Declan Farmer to lead Team USA at world championships

Declan Farmer will be one of the key forwards for the U.S. sled hockey team. Photo Credit: (Photo: Dan Nied, USA Hockey)

When U.S. Hockey Hall of Fame coach Jeff Sauer speaks about forward Declan Farmer, he talks about what a splendid athletic specimen he is with his strong arms, big hands and creative mind for the game.

"Declan isn't afraid to play physical," Sauer said. "He and (linemate) Brody (Roybal) are not afraid of anything or anybody."

What Sauer doesn't bring up is that Farmer, 17, was born as a bilateral amputee, one above the knee, one below the knee.

Farmer's skill will be on display in Buffalo starting Sunday when Team USA competes in the International Paralympics Committee Sledge Hockey World Championship. NBC Sports Network will air the USA's preliminary round game against Italy on Wednesday, plus the semifinal and gold-medal game.

"If you picked an All-world team, (Farmer) would be among the top three forwards," said Sauer, one of college hockey's winningest coaches before he got involved in sled hockey.

In 2014, Farmer, a junior at Berkeley Prep in Tampa, won an ESPY as the best male athlete with a disability.

"Certain guys have got it, some guys need to work at it and some never get it," Sauer said. "Declan has it. …He really thinks the game well."

Sled hockey, as it is known in the U.S., was developed in the 1960s in Sweden to allow athletes with disabilities to play a sport that was close to hockey, a major sport in that country.

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Players sit on a sled with blades on the bottom and use two sticks, 18 to 20 inches long, to stickhandle, shoot and propel the sled. One of Farmer's advantages is his ability to shoot almost as well left-handed as right-handed.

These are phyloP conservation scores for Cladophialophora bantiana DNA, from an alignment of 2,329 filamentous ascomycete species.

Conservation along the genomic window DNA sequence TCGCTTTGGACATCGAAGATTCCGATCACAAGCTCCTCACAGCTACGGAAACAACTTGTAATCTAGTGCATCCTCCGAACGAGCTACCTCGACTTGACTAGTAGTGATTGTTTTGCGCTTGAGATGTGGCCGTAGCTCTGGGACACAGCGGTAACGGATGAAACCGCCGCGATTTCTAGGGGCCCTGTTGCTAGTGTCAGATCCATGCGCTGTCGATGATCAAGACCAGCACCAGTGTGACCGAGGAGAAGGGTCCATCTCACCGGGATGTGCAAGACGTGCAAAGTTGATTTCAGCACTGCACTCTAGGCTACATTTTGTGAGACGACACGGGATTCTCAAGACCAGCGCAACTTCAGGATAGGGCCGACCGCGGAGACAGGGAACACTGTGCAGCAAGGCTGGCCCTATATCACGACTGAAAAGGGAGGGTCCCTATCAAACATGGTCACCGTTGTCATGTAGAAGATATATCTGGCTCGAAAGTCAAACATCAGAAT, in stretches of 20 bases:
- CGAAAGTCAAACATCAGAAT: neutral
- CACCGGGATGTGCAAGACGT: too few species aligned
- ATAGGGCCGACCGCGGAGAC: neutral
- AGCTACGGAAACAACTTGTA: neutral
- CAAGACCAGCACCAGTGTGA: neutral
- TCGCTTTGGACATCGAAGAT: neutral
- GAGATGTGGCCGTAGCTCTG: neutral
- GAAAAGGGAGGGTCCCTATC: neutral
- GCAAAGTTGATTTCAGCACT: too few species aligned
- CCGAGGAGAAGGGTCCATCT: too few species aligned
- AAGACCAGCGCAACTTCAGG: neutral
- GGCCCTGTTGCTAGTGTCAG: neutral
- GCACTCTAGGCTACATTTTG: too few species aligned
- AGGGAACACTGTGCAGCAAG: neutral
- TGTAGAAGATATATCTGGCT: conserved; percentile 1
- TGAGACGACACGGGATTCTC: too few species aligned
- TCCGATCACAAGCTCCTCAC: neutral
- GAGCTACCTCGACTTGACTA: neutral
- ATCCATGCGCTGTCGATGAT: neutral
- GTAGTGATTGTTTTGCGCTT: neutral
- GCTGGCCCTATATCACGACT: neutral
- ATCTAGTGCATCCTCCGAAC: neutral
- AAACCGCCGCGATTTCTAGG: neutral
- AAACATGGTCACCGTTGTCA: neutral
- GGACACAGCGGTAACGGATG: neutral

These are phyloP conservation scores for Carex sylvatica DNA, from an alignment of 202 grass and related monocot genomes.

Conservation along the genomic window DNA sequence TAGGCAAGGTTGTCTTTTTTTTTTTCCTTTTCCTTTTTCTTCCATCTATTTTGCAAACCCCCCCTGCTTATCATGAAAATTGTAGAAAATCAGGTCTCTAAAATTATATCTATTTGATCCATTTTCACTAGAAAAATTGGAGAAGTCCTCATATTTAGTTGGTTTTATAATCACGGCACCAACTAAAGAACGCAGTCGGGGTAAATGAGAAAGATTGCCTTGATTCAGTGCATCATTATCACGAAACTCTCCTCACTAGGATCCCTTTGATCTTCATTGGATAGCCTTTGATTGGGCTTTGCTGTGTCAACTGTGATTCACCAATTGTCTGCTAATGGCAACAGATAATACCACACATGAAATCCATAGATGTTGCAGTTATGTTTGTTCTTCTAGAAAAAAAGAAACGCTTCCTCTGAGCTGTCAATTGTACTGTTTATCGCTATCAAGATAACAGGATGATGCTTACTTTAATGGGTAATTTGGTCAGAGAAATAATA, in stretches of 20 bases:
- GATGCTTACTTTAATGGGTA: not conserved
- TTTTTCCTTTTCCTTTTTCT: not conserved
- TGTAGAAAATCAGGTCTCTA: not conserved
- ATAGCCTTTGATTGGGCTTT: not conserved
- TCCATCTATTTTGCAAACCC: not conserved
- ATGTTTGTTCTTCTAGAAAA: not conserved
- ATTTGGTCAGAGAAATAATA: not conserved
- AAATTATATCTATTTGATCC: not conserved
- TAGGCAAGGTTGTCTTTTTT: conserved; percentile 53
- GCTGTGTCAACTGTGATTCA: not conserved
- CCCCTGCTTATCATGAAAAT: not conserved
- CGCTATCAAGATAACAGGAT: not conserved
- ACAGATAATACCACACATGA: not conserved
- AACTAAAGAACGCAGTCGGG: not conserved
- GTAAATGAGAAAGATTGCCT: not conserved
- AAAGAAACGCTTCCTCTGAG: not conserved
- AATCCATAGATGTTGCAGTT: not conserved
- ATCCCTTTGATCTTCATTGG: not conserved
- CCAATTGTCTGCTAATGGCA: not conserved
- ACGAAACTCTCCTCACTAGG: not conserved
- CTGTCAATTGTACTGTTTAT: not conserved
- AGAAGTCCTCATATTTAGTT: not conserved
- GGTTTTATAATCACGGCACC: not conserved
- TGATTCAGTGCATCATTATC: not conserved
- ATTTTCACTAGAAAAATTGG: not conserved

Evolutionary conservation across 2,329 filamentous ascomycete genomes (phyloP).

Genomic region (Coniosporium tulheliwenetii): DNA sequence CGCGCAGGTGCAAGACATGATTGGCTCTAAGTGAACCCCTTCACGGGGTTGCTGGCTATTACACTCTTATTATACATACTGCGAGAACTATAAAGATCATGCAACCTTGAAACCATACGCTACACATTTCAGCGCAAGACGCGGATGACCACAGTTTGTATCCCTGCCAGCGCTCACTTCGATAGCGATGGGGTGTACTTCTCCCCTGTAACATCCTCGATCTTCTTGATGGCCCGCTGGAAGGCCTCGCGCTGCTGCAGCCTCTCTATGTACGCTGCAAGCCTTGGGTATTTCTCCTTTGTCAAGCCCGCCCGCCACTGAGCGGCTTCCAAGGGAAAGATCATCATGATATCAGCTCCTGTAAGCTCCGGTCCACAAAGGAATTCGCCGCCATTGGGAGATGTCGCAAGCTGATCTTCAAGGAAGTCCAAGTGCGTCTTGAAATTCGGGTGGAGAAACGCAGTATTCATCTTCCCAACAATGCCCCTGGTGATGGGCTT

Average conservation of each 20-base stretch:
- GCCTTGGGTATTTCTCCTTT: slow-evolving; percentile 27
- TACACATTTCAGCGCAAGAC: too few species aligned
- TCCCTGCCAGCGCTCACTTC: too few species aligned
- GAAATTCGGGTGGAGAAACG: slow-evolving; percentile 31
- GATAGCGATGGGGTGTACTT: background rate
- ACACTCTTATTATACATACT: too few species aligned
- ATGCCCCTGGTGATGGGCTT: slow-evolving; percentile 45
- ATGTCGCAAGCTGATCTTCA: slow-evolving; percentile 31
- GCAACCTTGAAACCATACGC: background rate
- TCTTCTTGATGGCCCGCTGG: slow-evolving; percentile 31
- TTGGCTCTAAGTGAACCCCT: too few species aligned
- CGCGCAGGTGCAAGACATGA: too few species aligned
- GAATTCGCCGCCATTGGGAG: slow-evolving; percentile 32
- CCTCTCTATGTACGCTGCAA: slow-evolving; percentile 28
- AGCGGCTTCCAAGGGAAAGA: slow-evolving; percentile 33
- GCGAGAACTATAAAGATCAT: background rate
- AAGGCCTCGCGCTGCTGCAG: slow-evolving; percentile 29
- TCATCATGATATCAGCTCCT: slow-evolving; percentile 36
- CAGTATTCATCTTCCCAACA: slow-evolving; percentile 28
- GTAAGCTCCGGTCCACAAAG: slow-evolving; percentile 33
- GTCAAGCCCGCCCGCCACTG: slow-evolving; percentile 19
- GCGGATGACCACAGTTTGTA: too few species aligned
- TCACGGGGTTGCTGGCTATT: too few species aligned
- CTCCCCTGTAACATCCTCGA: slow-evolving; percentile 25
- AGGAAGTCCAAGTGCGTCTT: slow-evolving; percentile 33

"He scored a goal in Sochi (Russia), below the faceoff dot," Sauer recalled. "He beat the goalie on the short side with his left hand coming off the left wing. That's almost unheard of for a player to do in this sport. He just rifled the puck. "

Naturally right-handed, Farmer works religiously on strengthening and improving his shooting ability

"My goal is to have equally strong arms," Farmer said. "If you (skating) down on a goalie, I don't want him to know which hand I will use."

Another key to Farmer's success is that his parents, Matt and Patti Farmer, a lawyer and a teacher, believed immediately after he was born that their son could have a normal life. He was walking on prosthetics before his first birthday.

Declan was treated at Shriner's Hospital in Tampa and then worked with Dr. Raymond Morrissy in Atlanta.

"They were real can-do about prosthetics," Matt Farmer said. "Prosthetics have come a long way since then. But even back then, they said immediately, 'This is what we are going to do to get him up and walking.''"

Declan first attempted to thrive in able-bodied sports, including soccer.

"The field were small, so he could plant himself close to the goal and he got plenty of goals that way," Matt recalled, laughing. "But once the fields got bigger, he couldn't get away with that."

Matt said his son always had good hand-eye coordination and a love of sports. That passion for sports, developed early, still serves him well.

"He's a good tactician, a strategist," Matt said. "He knows a lot about the game."

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Declan was looking for a way to satisfy his need to be competitive when a sled team from Long Island, N.Y., came to Tampa and put on a clinic. He became intrigued and when the Tampa Bay Lightning funded a club sled team, he threw himself into the sport.

At 15, he made the U.S. national team and led it in scoring (four goals, four assists) when the Americans won the silver medal at the 2013 World Championships.

Farmer says he works out every day. He bench presses 245 pounds and insists he is one of the weaker players on the U.S. team.

Sled hockey is a full-contact sport, meaning physical play is allowed and encouraged. The competitive fire in sled athletes isn't any less intense than is seen in NHL players.

"On my first year on the team, everyone made it clear that we don't like Canada," Declan said. "And after my first games against them, I didn't like them either. But we respect them, and the games are always very fun."

He said finding sled hockey changed his life.

"I'm such a competitive person and sled hockey is the only way for me to feel that," he said. "The sport has been very impactful on my life."

April 26, 2015
Kevin Allen, USA TODAY Sports